According to a new review article published by researchers at the Harvard Medical School, Department of Health Policy and supported by NHPCO, found a number of benefits indicating that greater availability of hospice holds promise in the nursing home setting. The article, written by David G. Stevenson, PhD, and Jeffrey S. Bramson, BA, of the Harvard Medical School, Department of Health Policy, finds that while most hospice care in the U.S. is provided in the home, the use of hospice in nursing homes has risen in recent years.
Key findings reported in an article published in the September 2009 issue of the Journal of Pain and Symptom Management found:
- Hospice in nursing homes can provide high quality end-of-life care and offers benefits such as reduced hospitalizations and improved pain management.
- The provision of hospice care in nursing homes has been shown to have positive effects on non-hospice residents, suggesting indirect benefits on nursing home clinical practices.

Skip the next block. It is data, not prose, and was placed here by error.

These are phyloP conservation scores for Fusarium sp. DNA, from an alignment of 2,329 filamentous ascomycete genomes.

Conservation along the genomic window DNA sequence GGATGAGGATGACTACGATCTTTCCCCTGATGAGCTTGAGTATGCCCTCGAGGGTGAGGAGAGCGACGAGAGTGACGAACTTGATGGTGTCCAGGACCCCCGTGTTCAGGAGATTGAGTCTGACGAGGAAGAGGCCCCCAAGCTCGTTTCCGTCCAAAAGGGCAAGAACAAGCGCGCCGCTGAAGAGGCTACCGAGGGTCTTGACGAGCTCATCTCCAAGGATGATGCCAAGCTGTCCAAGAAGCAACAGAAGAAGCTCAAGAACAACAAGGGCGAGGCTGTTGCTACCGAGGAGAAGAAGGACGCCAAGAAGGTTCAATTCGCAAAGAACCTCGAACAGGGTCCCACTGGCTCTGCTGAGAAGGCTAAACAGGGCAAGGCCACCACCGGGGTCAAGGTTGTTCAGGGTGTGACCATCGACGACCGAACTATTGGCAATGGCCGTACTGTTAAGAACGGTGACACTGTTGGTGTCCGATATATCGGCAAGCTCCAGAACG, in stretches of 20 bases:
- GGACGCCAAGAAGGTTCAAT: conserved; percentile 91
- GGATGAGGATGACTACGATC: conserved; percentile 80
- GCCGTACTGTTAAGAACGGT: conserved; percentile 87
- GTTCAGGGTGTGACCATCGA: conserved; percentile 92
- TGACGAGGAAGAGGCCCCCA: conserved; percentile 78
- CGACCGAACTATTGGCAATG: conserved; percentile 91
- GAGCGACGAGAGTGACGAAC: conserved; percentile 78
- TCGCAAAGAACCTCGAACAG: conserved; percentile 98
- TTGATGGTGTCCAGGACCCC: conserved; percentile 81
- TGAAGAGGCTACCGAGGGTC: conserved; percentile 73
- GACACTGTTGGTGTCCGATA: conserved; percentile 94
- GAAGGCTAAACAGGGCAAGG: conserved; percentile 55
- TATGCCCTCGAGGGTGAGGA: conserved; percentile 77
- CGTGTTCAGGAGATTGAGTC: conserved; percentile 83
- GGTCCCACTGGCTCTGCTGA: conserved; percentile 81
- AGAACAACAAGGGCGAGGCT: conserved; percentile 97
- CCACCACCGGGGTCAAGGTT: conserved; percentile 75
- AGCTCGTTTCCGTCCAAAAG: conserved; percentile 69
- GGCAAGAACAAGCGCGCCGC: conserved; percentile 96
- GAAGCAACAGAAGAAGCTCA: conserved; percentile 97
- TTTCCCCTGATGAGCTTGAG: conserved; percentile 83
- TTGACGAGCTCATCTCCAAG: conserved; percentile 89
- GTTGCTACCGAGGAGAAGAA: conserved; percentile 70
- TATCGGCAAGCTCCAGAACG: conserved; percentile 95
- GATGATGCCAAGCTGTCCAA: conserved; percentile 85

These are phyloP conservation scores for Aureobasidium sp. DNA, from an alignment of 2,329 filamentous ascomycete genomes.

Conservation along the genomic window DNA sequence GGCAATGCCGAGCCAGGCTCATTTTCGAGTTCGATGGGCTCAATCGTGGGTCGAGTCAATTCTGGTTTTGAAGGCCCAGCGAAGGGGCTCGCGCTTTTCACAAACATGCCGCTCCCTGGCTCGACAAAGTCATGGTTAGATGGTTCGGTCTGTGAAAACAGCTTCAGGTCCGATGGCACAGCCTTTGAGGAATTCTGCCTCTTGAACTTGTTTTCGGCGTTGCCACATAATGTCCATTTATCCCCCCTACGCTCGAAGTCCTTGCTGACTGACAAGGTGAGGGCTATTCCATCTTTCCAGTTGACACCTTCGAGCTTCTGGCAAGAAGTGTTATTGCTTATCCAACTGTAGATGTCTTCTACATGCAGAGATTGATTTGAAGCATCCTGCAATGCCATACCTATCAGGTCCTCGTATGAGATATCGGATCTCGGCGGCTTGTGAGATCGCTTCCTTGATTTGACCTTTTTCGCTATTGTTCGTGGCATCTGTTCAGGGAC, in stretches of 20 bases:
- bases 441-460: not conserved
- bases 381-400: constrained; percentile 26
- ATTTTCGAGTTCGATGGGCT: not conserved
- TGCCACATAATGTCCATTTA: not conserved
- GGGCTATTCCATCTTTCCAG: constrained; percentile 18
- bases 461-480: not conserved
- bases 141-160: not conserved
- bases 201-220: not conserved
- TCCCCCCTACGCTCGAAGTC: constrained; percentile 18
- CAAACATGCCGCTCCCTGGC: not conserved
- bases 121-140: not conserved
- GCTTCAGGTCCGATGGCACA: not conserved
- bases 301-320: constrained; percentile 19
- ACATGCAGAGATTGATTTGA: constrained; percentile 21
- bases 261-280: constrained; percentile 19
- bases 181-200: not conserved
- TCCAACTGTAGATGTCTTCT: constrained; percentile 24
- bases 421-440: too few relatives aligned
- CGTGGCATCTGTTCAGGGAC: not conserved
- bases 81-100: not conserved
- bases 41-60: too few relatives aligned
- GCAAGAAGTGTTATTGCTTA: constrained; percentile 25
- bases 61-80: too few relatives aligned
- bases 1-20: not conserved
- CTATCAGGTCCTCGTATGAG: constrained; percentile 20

- Hospice is relatively underutilized among nursing home residents at the end of life.
"More and more hospices are successfully caring for people residing in nursing homes. This growth reflects the increased provision of quality care for dying persons who are not in the traditional ‘home’ setting. For many people, the nursing home is their home and they deserve the compassionate, quality care that hospice and palliative care providers are trained to deliver," said J. Donald Schumacher, NHPCO president and CEO. "This literature review points out many positive benefits of hospice in the nursing home and it reminds us all of the importance of caring for this population."